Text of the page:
Supporters of Shiite cleric Muqtada al-Sadr gather outside the Iraqi parliament in the Green Zone.
The heat was suffocating and the crowds were immense, blocking traffic and slowing emergency vehicles to a crawl.
And yet on Aug. 5, thousands — or hundreds of thousands — of supporters of firebrand Iraqi cleric Muqtada al-Sadr continued to make their way to an area of the heavily fortified Green Zone for Friday prayers on parched grass against the backdrop of famous and enormous crossed swords erected to symbolize a previous Iraqi strongman’s power.
Most were dressed in black for the holy month of Muharram when Shiites commemorate the martyrhood of their third imam. Many were carrying pictures of the cleric. The small number of women present were in long black abayas, many wearing face-covering niqabs despite temperatures of almost 50 degrees Celsius.
The bronze hands clutching the swords, known as the Victory Arch and symbolizing Saddam Hussein’s rule, had been modeled on those of the former Iraqi dictator. Sadr has instead long claimed to represent Iraq’s seething masses and oppressed underclass.
Widely billed as a “show of force” or a “power play” by Sadr, the mass Friday collective prayers and continuing occupation of part of the heavily fortified Green Zone have largely been peaceful. The few official Iraqi security forces around seem on good terms with the black-attired Sadr supporters tasked with security.
Where many Iraqi government buildings are located, the heavily fortified Green Zone has long been looked upon with suspicion and sometimes awe by those with little or no access to it. Politicians living within are often assumed by the lower classes to be supported by foreign powers.
On Friday, the part of the Green Zone occupied by Sadr supporters was crowded with thousands of people mostly from the lower classes. After the prayers, some climbed over walls to escape the crowd; others collapsed within the walls in the heat. A truck near tents set up outside the parliament area sprayed water on the barely moving mass trying to leave.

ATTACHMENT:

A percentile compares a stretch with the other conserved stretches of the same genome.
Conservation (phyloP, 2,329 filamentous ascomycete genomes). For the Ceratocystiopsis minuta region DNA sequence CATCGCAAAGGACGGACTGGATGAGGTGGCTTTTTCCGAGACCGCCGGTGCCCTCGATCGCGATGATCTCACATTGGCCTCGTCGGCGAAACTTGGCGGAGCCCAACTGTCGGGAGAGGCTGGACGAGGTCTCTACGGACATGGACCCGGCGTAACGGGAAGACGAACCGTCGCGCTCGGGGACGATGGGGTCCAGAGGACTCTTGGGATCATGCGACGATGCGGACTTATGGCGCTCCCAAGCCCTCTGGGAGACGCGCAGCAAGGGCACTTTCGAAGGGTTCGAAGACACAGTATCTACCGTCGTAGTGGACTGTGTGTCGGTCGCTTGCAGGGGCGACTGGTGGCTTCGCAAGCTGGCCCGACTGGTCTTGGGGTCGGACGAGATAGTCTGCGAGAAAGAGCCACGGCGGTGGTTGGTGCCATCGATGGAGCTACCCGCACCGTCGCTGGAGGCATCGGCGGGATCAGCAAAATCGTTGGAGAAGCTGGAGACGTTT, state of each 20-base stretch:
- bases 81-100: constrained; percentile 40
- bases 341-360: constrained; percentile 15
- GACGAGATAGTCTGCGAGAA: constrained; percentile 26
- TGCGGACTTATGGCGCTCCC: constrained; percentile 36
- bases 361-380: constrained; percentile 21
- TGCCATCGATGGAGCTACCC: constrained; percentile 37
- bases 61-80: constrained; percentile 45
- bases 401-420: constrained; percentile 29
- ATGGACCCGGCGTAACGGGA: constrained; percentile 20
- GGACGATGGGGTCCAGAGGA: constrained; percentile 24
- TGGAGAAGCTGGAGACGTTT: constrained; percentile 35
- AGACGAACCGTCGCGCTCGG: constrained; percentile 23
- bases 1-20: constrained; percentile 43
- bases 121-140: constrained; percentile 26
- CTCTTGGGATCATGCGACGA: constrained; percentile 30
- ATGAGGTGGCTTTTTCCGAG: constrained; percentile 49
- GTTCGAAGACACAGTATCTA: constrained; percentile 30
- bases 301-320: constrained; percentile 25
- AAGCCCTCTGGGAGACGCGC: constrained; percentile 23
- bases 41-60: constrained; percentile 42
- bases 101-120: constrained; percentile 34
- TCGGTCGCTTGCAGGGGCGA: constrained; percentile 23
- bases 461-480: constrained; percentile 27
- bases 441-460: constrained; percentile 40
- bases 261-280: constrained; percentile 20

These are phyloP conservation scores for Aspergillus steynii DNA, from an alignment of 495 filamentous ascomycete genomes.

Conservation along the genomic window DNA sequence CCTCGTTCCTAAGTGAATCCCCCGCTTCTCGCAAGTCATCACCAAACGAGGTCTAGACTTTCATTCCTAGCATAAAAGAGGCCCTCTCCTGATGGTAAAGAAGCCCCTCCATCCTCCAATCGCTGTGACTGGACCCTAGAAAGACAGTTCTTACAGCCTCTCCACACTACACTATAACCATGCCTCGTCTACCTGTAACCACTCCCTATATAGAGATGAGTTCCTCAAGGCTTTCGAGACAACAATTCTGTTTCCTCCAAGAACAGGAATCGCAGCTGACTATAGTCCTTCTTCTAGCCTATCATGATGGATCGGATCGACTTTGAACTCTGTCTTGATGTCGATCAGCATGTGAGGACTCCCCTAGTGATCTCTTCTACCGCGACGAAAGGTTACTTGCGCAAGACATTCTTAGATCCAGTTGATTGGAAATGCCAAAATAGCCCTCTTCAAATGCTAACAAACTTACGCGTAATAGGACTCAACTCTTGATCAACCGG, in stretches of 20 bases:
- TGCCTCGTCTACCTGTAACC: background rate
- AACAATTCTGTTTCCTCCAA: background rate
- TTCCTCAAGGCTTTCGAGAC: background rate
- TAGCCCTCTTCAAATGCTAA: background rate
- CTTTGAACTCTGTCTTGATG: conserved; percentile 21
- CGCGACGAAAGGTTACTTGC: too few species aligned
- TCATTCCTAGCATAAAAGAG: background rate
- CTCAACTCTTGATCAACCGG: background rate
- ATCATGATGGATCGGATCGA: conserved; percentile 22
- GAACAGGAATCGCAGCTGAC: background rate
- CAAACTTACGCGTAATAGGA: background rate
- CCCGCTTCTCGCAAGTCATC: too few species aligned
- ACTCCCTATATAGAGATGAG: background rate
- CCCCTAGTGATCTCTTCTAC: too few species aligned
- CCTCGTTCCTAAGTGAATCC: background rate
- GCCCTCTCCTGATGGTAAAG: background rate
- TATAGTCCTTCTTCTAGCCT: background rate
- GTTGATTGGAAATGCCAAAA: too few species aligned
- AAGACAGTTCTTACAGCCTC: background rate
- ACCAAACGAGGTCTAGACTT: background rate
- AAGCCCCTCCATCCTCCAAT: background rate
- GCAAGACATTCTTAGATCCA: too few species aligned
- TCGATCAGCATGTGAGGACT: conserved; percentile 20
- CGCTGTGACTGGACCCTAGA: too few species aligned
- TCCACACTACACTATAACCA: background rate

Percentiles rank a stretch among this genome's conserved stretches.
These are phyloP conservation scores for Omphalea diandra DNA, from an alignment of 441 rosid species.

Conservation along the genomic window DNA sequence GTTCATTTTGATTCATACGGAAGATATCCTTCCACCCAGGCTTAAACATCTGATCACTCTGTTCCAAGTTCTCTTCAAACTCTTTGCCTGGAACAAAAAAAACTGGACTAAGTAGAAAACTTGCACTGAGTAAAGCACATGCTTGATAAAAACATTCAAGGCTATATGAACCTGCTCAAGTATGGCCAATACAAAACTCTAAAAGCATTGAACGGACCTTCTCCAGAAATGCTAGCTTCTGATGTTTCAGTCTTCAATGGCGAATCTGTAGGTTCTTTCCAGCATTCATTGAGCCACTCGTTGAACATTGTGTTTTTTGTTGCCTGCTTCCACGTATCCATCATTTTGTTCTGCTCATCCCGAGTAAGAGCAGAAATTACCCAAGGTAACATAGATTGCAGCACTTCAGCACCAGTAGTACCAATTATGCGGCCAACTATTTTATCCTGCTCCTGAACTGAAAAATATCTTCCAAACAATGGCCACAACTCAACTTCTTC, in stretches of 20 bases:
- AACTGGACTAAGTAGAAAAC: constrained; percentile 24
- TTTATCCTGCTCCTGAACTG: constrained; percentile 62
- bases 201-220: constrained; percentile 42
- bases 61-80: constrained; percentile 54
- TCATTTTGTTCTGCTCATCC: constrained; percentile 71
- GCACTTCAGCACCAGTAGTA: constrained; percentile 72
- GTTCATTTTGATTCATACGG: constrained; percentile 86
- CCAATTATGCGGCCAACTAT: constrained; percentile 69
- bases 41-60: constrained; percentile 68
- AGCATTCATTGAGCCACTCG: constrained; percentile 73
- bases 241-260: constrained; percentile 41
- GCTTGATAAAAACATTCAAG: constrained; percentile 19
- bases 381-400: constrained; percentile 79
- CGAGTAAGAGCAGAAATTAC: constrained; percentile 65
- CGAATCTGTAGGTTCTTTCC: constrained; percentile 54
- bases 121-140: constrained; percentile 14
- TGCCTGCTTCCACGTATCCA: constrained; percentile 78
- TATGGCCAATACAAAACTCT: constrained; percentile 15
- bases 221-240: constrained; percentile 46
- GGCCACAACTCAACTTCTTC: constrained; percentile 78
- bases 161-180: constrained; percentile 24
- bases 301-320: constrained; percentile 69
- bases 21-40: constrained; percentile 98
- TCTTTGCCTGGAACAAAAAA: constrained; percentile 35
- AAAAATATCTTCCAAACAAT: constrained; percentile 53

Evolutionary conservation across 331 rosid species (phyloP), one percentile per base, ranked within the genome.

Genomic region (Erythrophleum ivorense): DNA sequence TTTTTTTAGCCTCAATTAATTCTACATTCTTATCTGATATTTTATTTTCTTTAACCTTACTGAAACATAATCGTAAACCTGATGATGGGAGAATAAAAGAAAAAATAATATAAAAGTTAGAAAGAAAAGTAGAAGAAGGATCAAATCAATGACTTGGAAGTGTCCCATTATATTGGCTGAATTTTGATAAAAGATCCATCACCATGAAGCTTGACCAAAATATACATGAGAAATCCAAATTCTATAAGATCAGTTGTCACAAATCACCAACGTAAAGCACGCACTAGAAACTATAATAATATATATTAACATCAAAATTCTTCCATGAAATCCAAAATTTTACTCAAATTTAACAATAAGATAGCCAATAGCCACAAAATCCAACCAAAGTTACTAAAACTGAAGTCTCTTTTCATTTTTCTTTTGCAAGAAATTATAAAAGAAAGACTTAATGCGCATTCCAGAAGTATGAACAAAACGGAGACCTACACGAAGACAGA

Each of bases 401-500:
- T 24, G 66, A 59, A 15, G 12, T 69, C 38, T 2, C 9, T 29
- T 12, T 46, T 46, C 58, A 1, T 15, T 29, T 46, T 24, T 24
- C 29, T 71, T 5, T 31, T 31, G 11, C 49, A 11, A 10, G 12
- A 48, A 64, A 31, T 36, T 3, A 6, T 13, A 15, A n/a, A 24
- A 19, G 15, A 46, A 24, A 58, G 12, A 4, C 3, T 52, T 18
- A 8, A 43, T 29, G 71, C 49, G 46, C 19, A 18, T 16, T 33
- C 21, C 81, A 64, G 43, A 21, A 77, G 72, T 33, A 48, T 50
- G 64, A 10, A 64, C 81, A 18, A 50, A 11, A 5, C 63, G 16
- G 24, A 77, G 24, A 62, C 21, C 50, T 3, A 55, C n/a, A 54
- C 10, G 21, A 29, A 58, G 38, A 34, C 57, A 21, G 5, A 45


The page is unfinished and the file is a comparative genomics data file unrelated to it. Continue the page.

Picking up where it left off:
Some consider Sadr a cult leader; his supporters are known for having engaged in brutal killings during sectarian fighting over a decade ago and for following his orders unquestioningly. They were a driving force of the “resistance” against the “American occupation” after Hussein’s regime was toppled in 2003. Many arriving at the collective Muslim prayer on Jan. 5 were carrying white fabric to put on their shoulders, meant to symbolize shrouds and their willingness to be “martyred” for Sadr.
His bloc received the most seats in both the 2018 elections and in the October 2021 ones in Iraq. He is now seen as the most “nationalist” of Shiite leaders and a bulwark against militias linked to and believed to be following the orders of Iraq’s eastern neighbor, Iran.
Iraq’s Kurdish and Sunni parties mostly consider him a better partner for any possible future coalition than those close to the former Prime Minister Nouri al-Maliki and others deemed to be following a “foreign agenda” not benefiting the country.
Ten months after the latest parliamentary elections, Iraq’s politicians continue to squabble over power and possible alliances — with disastrous effects.
Following street protests in which dozens were injured, Sadr supporters broke into the parliament in late July and occupied the halls of decision-making. Photos circulated of them sleeping on the floors, dancing, playing video games and generally enjoying the air-conditioning. By Friday morning, the parliament building had been closed to protestors and cleaned up.
Sadr, who had ordered all of his parliament members to resign from parliament in June following the failure to form a majority government, has called for new elections.